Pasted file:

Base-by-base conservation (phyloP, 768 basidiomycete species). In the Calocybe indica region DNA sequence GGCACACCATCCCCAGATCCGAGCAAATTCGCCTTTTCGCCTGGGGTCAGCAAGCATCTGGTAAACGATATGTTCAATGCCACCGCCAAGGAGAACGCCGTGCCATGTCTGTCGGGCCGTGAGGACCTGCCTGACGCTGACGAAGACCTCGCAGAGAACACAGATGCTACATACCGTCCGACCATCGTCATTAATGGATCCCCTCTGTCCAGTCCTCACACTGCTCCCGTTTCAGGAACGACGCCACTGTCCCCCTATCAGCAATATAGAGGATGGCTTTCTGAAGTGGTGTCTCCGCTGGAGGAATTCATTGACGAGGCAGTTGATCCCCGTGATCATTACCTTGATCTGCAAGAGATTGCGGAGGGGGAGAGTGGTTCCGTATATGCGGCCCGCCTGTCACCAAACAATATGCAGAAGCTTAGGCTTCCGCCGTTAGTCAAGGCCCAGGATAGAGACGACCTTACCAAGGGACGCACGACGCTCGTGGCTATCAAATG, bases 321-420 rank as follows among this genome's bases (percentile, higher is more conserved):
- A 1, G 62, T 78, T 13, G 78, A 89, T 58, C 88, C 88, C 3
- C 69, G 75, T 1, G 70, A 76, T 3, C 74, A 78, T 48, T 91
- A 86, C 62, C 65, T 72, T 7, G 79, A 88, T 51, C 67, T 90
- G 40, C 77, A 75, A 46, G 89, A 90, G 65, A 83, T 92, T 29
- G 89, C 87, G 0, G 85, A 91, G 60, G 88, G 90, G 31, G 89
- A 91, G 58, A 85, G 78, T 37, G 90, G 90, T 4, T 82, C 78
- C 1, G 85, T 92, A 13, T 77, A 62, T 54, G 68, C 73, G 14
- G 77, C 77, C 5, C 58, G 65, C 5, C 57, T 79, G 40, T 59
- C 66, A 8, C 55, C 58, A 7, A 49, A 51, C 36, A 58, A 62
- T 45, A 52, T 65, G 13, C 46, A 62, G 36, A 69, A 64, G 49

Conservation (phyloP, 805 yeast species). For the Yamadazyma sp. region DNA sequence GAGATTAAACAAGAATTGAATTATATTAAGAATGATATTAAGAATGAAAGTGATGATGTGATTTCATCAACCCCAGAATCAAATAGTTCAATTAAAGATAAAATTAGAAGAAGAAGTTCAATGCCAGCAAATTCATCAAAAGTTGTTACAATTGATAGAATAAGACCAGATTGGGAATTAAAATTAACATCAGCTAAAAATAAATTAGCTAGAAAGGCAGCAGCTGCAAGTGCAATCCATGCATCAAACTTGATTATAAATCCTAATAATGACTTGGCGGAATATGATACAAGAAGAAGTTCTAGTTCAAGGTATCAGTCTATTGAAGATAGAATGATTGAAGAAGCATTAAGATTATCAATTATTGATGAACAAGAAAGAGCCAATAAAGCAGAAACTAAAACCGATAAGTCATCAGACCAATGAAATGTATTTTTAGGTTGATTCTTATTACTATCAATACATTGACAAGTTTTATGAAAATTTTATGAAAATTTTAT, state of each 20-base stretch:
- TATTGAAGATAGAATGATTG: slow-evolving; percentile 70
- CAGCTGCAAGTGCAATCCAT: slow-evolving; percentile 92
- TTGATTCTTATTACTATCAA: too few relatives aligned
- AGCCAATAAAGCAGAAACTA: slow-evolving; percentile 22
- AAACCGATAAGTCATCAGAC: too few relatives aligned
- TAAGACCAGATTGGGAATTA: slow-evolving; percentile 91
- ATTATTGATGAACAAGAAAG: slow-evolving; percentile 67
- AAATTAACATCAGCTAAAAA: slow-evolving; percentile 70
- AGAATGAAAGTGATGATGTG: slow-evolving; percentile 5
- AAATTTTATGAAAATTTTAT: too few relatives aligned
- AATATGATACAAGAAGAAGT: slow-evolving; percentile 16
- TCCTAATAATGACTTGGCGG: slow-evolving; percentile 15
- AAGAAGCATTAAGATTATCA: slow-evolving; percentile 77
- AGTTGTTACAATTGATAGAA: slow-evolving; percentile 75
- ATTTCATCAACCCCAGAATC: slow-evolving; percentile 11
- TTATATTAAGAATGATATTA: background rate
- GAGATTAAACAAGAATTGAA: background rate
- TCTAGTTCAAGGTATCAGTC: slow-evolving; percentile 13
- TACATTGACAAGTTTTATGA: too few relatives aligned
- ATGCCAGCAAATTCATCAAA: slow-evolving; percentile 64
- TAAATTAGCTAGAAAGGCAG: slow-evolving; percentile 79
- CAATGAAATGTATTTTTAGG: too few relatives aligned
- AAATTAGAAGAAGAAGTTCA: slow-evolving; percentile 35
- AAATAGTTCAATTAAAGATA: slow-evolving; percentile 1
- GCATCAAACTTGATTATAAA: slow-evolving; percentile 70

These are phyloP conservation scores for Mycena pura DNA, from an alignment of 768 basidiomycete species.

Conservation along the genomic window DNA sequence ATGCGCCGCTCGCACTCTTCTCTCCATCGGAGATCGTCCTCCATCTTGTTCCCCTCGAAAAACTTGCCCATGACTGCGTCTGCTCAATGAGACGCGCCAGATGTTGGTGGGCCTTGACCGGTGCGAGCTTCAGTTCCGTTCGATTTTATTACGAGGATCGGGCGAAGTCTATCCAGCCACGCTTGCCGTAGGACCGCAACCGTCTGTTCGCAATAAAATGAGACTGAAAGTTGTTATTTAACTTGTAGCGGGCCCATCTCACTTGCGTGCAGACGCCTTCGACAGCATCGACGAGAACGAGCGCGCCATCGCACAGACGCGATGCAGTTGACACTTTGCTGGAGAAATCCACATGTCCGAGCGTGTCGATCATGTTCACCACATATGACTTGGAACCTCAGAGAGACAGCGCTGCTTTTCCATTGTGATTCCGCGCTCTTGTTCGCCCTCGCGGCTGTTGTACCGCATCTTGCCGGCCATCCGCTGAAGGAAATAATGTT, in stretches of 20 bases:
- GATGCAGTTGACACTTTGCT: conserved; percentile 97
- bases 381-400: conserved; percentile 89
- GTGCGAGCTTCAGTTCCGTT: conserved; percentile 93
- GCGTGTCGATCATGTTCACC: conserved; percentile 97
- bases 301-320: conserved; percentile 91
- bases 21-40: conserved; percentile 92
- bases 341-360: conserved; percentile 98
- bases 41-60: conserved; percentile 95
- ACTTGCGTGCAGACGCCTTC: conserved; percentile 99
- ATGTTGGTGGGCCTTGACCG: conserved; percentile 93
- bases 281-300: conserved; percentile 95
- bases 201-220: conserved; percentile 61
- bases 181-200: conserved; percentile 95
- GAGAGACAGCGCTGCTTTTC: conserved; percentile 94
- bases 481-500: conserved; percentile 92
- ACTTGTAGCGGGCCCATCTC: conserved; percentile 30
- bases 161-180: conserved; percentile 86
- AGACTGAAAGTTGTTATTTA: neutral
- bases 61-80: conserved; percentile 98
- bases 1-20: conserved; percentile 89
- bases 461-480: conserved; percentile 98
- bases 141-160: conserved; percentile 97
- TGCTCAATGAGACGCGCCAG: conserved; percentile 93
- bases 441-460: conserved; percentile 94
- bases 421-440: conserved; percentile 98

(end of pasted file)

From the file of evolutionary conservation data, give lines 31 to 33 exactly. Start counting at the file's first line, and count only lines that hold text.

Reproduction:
- TACATTGACAAGTTTTATGA: too few relatives aligned
- ATGCCAGCAAATTCATCAAA: slow-evolving; percentile 64
- TAAATTAGCTAGAAAGGCAG: slow-evolving; percentile 79